And here – even though you are sharing this anonymously – is the first step you are taking to mourn.  

Don’t let the grief be trapped inside you. It will find ways – often unhealthy ways – to be released. I have seen folks whose grief gets released only when they are drunk. They drink and drink, and it reaches a point when they are no longer in control and all the grief gets poured out.  

There are many ways we mourn in church – we held World AIDS Day services, Transgender Day of Remembrance services to commemorate and mourn and lament as a community and envision a different world – where the former things have passed away – where there is no more discrimination – where people living with HIV, transgender people are loved and accepted as who they are everywhere. 

We also find ways to say goodbye and express our love for people and bid them farewell as they leave Singapore and move overseas to another phase of their lives.  

This is a place, a community for all seasons under the heavens, and not just a place to come in your Sunday best. This is a place for where you can come as you are – where you can weep, laugh, mourn, dance, gather, search, even to give up, throw away, a place for silence, and a place to speak. 

I now want to move to the second part of the beatitude. We often focus on the first part of this beatitude “Blessed are those who mourn,” and don’t pay attention at “for they will be comforted” because we assume God will do the work of comforting.  

We may point to the promise of a new heaven and a new earth from Revelations 21:4 – where “God will wipe away every tear from their eyes,’ and there will be no more death or mourning or crying or pain, for the former things have passed away.”  

But that is the world to come – in the Beatitudes, Jesus is telling us how to be in the here and now to establish the kin-dom now. The Kin-dom of God is not far away nor far, far in the future – the kin-dom of God is within you, amongst you. (Luke 17:21) 

So if the kin-dom of God is within us, amongst us (some people argue one translation is more accurate – I think why not both?) then how does God wipe away every tear through this kin-dom? How does God comfort through this kin-dom?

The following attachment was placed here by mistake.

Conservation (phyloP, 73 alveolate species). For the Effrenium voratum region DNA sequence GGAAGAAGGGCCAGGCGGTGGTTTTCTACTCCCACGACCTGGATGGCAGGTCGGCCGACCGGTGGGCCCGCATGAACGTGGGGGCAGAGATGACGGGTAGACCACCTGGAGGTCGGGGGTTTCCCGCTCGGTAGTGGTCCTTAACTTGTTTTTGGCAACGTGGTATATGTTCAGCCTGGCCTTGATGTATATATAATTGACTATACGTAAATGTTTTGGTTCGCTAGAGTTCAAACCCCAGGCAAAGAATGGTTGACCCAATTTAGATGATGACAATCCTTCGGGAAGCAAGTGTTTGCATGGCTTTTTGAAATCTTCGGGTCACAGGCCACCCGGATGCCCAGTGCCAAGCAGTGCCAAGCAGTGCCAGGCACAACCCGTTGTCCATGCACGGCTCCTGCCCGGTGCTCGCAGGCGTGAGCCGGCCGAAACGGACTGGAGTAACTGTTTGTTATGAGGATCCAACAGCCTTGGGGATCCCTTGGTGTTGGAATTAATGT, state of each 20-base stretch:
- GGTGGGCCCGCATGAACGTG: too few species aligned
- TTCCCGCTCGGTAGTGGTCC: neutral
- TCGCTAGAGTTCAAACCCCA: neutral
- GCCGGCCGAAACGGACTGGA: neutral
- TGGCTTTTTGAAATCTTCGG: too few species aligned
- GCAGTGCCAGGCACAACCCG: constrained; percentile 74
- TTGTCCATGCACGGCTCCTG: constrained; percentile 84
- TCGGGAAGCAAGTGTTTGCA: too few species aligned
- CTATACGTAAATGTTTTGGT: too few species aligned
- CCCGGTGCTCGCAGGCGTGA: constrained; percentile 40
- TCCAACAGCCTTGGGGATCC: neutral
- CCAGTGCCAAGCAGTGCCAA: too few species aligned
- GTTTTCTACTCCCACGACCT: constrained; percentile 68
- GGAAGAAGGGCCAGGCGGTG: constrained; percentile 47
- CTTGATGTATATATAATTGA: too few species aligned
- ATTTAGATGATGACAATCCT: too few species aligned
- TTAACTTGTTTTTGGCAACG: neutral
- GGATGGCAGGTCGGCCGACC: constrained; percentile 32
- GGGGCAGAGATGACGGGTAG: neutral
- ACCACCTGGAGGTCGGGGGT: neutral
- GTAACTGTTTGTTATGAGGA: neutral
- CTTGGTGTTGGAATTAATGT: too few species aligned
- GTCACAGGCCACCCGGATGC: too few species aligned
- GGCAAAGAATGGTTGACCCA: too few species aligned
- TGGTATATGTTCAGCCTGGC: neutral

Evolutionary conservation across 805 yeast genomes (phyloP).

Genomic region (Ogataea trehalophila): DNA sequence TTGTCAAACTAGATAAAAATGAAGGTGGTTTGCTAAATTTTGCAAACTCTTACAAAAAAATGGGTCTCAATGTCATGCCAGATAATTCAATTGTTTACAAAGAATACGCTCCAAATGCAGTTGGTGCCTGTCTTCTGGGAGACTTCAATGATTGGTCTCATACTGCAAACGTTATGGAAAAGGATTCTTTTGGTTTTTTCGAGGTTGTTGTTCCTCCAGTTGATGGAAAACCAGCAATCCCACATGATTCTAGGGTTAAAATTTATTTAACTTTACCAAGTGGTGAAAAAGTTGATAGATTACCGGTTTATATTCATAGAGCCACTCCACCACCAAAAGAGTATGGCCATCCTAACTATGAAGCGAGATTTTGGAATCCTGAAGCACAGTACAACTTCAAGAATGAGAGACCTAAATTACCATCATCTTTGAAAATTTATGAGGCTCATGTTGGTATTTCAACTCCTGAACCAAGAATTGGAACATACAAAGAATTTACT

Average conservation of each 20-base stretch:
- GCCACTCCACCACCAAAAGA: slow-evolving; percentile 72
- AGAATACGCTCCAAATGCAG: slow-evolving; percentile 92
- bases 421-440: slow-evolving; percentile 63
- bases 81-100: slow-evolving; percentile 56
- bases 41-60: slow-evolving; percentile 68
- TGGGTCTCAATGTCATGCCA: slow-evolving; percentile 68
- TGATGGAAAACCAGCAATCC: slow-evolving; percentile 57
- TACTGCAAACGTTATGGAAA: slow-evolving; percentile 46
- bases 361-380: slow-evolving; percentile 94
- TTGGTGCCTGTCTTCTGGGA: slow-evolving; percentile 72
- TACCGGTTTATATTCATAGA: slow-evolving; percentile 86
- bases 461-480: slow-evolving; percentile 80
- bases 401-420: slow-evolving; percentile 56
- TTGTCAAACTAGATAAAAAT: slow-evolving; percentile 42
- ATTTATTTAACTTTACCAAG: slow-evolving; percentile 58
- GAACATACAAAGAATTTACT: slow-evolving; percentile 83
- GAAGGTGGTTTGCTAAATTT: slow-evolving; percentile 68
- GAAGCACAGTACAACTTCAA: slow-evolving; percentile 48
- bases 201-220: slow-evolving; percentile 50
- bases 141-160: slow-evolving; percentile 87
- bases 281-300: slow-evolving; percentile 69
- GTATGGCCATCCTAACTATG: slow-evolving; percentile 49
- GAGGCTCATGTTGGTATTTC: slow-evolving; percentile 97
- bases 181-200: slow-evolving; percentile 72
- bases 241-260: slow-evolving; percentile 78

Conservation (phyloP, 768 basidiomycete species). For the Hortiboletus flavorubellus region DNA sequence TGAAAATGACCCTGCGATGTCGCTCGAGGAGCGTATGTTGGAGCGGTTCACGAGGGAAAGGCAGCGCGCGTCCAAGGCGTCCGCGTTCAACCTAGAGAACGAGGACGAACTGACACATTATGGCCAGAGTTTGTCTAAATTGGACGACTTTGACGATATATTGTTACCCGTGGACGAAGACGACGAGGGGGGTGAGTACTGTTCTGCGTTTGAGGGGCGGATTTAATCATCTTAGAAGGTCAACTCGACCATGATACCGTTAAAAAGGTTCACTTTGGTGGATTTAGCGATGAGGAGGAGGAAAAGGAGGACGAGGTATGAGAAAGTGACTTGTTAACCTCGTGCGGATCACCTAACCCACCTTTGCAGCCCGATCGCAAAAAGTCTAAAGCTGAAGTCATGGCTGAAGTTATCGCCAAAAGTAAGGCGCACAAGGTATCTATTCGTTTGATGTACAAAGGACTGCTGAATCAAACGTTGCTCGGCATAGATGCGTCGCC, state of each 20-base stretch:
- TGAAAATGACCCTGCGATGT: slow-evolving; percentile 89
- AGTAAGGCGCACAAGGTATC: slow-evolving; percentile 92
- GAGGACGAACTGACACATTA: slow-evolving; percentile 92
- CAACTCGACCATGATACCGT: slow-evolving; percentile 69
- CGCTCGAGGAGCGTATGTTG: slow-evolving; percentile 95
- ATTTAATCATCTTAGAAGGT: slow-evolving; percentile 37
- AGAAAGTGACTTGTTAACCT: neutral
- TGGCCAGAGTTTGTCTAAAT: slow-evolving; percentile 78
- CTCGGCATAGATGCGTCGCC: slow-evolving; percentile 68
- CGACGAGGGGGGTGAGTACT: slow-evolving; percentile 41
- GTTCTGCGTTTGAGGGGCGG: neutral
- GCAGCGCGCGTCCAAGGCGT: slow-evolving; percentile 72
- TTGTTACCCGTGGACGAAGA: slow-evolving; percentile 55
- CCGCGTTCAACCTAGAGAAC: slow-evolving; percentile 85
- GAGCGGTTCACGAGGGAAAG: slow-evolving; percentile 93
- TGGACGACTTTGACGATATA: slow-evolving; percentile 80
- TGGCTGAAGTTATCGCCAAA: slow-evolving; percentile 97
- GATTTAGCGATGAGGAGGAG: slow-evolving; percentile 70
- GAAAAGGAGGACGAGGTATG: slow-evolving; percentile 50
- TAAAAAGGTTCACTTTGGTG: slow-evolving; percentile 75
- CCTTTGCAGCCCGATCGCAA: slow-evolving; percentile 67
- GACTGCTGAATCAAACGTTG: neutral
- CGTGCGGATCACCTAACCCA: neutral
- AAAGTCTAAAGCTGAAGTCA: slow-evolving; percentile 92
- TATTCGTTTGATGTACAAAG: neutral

I was packing my old room in my parents place – they are going to renovate and merge 2 rooms together, and so my room will “disappear.” I lived in that room for 30 years. I was surprised at the emotions that surfaced as I packed things, and chose what to keep, what to give away and what to throw away. And then I came across old photographs – and photos of my grandmother and a few friends who have passed away – and the feelings of grief and sadness bubbled up. There was even a lot of feelings looking at my younger self. 

I shared my thoughts and reflections – and my grief – with a few friends and as I shared, I felt comforted. I didn’t feel alone in my grief. Grief is a very lonely feeling because it comes from within us, and it is very personal because it connects to our experiences and memories of a person, a place or a thing. But when I found a way to express that grief – I found comfort. The people who I shared my feelings with comforted me – God comforted me through them. 

For those of you who are new to FCC, you often hear us say “the kin-dom of God” instead of the “Kingdom of God.” But this place that Jesus talked about, doesn’t look much like a kingdom. I mean, have you seen a kingdom where the first shall be last and the last shall be first? 

I was introduced to this idea in seminary – and this was in turn borrowed from liberation theologian Ada Maria Isasi-Diaz as being more inclusive and less hierarchical alternative to “kingdom.” 

A kingdom suggests one that is patriarchal, hierarchical, and centered around power. That doesn’t sound like the place Jesus talked about. But kin-dom – kin-dom suggests a place that is relational centered around family. Is that more like what Jesus spoke about? “Whosoever does the will of God is my brother, and my sister, and mother.”